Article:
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Tech Q&A: It’s a major mistake made by the Swiss company that provided HP with the software
Question: How can I check to see if my HP laptop has the key-tracking problem?
Answer: A recent discovery by Swiss security firm Modzero exposed a major security problem in a large number of HP laptops. They found that an audio driver that was “listening” for specific “hotkeys” was also recording every keystroke and storing them in an unprotected log file.
Often referred to as “keylogging,” this type of activity is usually associated with nefarious programs that try to steal passwords or other sensitive credentials by recording all your keystrokes.
In HP’s case, there’s nothing indicating that anyone was remotely capturing the keystrokes contained in the log files; It’s more of a major mistake made by the company that provided HP with the software.
Who’s at risk?
Conexant is a primary supplier of audio componentry to most of the major laptop manufactures as well as devices like Amazon’s Echo (Alexa), but this particular issues appears to be isolated to specific HP laptops.
They inadvertently left special debugging code active in the final driver provided to HP, which can potentially be exploited in a number of ways because every keystroke you make — even if you can’t see the character as you type — is being captured to this unprotected file.
It’s the digital equivalent of your computer “talking in its sleep”; any program that cares to “listen” could make use of this extremely sensitive information.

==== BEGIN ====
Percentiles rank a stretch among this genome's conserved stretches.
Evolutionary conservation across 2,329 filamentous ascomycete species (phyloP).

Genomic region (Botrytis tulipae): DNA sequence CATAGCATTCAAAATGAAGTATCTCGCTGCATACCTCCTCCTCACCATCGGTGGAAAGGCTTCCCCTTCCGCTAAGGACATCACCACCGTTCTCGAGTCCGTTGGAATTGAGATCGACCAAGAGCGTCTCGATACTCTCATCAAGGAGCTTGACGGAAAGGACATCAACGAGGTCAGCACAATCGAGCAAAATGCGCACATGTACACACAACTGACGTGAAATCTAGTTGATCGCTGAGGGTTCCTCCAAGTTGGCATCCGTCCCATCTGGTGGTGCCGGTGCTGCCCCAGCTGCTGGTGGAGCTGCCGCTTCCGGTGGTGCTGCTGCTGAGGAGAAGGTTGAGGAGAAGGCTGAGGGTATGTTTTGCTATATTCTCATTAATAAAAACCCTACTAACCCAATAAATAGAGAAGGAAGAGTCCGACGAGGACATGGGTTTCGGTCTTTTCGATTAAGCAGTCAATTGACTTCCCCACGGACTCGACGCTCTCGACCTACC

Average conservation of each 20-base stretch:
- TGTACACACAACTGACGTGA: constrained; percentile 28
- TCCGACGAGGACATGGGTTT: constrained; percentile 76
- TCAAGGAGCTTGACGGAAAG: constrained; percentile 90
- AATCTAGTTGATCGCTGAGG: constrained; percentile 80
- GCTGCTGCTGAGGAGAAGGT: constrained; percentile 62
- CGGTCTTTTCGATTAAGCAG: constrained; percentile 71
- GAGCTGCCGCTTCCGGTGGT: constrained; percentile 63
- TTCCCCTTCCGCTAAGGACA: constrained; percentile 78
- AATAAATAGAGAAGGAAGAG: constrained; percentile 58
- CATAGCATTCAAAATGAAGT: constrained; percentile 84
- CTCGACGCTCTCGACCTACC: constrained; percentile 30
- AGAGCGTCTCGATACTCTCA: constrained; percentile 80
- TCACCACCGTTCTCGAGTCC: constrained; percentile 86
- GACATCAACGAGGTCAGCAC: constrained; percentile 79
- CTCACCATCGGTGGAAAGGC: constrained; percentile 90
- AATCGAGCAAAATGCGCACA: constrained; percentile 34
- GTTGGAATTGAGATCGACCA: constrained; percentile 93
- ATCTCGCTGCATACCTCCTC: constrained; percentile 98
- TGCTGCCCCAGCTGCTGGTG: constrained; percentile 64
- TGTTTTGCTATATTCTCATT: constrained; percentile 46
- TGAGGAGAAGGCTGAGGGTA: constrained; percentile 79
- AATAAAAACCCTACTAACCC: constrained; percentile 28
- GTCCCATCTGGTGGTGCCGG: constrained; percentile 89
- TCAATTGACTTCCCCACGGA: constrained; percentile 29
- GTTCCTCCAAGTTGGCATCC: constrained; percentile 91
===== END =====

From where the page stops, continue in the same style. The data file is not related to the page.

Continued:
Owners of any of HP’s Elite, EliteBook, ProBook or ZBook models from 2015 and 2016 should check their computers for the bug.
How to check your laptop
The following steps may be a bit technical for some, but it’s too important to ignore, so make sure you get help from a trusted technical resource.
Different model laptops exhibit different behaviors, but many of the most common models will have created this log file in the following location: C:UsersPublicMicTray.log.
If your computer has this log file and you can see data in it when you open the file, your computer has the problem.
If you see the file with no data in it, you’re still not in the clear as the debug output could still be exposing your keystrokes to other programs or it will be empty if you just logged into your computer.
To check for leaking keystrokes, you can run Microsoft’s DebugView while typing random characters on your keyboard to see what is being captured. If you see any lines in DebugView that refers to “Mic target,” your computer is operating with the defective audio driver.
How to kill the keylogger
Both HP and Microsoft have released updates to fix the problem, so if you regularly keep your computer updated, you may have already fixed the problem.
HP laptop owners that want to make sure they have the updated audio driver can go to HP’s driver download page in the “Support” section of their website.
This logging behavior goes back to October, so even if you have fixed the problem, your old backups could contain old log files. Make sure you search for and delete any instance of the MicTray.log file in any of your backups as well.
Ken Colburn is founder and CEO of Data Doctors Computer Services https://datadoctors.com. Ask any tech question at: https://facebook.com/DataDoctors or on Twitter @TheDataDoc.
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